Now, mind you, the aforementioned criticism only really matters within the context of politics that Rancid formerly espoused. As a non-specific, anti-authority, world-weary, end-times party band, Rancid still excels — …Honor Is All We Know never overstays its welcome. The lil’ speed demon of the skapocalypse, “Evil’s My Friend,” is already one of my favorite songs of the year. I sing the refrain “Evil is my friend again!” in the mirror and feel wicked good about my tattoos. (I know I’m making it sound corny, but it really is a fucking awesome song.) On tracks like “Back Where I Belong,” Tim Armstrong’s voice especially sounds wonderful, now in full pre-total dissipation Shane MacGowan mode (though, because I love the youth, I pretend that Iceage’s Elias Rønnenfelt is an influence as well), while Frederiksen makes with the hardcore shouts (I think it’s him, anyway — having dropped out of Rancidatonik U, I may have the band’s two singers reversed). But really, the whole band sounds energized and comfortable but not, you know, too comfortable. If some of the songs seem a bit thrown together, the same was true of Operation Ivy and I didn’t mind it then and I don’t mind it now. Hell, a couple of the songs (“Face Up” and “Already Dead” in particular) are as rough as the track by Downfall (bassist Matt Freeman and Armstrong’s pre-Rancid band) on the greatest music compilation ever made, Maximumrocknroll’s ‎1989 release They Don’t Get Paid, They Don’t Get Laid, But Boy Do They Work Hard!. When your band’s entire existence is predicated on the difficulty of life, “rough” is hardly an insult. If or when Rancid enters its Style Council phase we can revisit the issue. But I wouldn’t recommend that — neck tattoos and nice suits can get real Bosstone real fast.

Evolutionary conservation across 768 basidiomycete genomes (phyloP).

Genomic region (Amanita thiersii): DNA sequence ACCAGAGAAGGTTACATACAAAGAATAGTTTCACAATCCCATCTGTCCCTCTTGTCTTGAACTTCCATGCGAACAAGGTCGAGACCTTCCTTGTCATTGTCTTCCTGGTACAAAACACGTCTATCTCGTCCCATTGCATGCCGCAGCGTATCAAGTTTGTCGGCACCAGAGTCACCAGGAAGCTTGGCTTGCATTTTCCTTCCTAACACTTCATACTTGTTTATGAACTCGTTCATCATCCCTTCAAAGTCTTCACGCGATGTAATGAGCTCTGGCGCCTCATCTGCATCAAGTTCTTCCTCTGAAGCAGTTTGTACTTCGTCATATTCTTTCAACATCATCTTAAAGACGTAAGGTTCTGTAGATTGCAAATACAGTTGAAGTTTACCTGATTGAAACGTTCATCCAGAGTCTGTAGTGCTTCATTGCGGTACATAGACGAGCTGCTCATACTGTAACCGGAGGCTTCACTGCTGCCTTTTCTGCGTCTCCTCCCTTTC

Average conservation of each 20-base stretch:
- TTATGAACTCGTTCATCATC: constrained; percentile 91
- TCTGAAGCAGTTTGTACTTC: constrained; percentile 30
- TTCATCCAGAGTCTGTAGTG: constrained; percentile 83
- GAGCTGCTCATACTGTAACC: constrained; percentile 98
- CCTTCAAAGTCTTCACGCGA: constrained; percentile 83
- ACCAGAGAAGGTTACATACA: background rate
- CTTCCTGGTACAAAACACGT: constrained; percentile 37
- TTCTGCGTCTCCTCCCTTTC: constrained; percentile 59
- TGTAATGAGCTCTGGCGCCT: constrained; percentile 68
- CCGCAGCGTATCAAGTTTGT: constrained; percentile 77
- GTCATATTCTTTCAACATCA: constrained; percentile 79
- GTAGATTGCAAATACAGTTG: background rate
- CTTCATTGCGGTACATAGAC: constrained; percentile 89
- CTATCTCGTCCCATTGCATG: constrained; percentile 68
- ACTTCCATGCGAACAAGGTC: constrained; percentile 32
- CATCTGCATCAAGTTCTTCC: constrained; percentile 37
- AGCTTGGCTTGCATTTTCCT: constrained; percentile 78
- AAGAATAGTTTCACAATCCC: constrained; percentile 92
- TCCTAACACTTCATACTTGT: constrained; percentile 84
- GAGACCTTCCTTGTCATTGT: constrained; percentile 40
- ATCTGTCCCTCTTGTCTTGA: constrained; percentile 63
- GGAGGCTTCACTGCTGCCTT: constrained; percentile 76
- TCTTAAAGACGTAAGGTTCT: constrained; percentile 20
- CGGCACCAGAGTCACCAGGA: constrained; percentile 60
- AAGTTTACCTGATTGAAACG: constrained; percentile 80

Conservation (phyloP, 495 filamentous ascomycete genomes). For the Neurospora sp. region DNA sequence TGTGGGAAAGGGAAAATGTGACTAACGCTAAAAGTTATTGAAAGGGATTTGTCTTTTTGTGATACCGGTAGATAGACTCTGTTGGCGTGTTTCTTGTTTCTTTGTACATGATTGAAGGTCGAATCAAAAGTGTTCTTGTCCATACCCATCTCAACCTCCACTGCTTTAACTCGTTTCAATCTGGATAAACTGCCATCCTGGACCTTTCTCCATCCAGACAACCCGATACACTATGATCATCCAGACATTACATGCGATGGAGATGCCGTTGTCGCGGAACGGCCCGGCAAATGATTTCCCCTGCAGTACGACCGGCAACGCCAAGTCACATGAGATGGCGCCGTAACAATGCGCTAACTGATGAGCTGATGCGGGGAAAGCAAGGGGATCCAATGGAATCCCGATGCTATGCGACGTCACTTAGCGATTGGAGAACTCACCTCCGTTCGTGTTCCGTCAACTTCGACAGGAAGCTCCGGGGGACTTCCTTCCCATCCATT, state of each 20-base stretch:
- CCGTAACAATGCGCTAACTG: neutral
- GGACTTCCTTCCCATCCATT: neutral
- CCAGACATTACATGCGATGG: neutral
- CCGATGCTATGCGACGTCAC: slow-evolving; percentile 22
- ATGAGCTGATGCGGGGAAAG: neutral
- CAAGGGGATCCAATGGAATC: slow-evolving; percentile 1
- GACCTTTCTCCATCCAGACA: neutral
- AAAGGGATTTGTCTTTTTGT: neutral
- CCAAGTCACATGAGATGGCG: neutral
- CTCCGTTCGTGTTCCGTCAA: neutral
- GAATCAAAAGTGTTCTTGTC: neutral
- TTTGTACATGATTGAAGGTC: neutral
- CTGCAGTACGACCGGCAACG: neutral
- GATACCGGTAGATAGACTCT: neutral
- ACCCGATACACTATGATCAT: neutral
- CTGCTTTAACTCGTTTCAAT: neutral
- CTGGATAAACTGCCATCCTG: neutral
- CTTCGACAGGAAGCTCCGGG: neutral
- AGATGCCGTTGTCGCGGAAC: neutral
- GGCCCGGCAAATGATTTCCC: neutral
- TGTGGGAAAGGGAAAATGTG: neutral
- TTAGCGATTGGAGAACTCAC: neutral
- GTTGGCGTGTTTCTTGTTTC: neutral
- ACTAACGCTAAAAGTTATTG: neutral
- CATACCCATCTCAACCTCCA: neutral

I don’t get a world where Blink-182 gets critical reassessment, and citation as a profound influence on shit-tons of (admittedly usually pretty bad) bands while Rancid is relegated to an afterthought. Is it because Rancid sounds so much like the Clash? So Blink-182 gets rewarded for its own singular awfulness? That hardly seems fair. I mean, there’s not much like losing your mom in a fiery submarine accident, but we don’t say that’s better than a commonplace hot fudge sundae. Rancid is like a delicious hot fudge sundae, a delicious hot fudge sundae whose revolutionary fervor is based not on its being thrown at a cop but by being offered to said police officer by an inked-up skate rat who then — psyyyyyche! — eats it himself. Off(er) the pigs (a delicious treat but don’t mean it).

Anyway, Rancid has a new album. It made me think about the beach and cool cars and every fight I didn’t lose as badly as I could have. It also made me think of the old rumor of Social Distortion’s Mike Ness sending photos of himself performing auto-fellatio to every girl he’s slept with. I don’t think that last one is true but, true or not, I value California punk’s tendency towards self-romance. And, from the boys in cars to the non-specific calls to revolution to the reassurance that we’re all gonna die, man, but the bastards can still get fucked, ain’t nobody more romantic than Rancid.

Zachary Lipez is the singer of the band Publicist UK. He is the co-author (with Stacy Wakefield and Nick Zinner) of a number of books, most recently 131 Different Thinks (Akashic 2018). He is a freelance writer in NYC and tends bar at 124 Old Rabbit Club.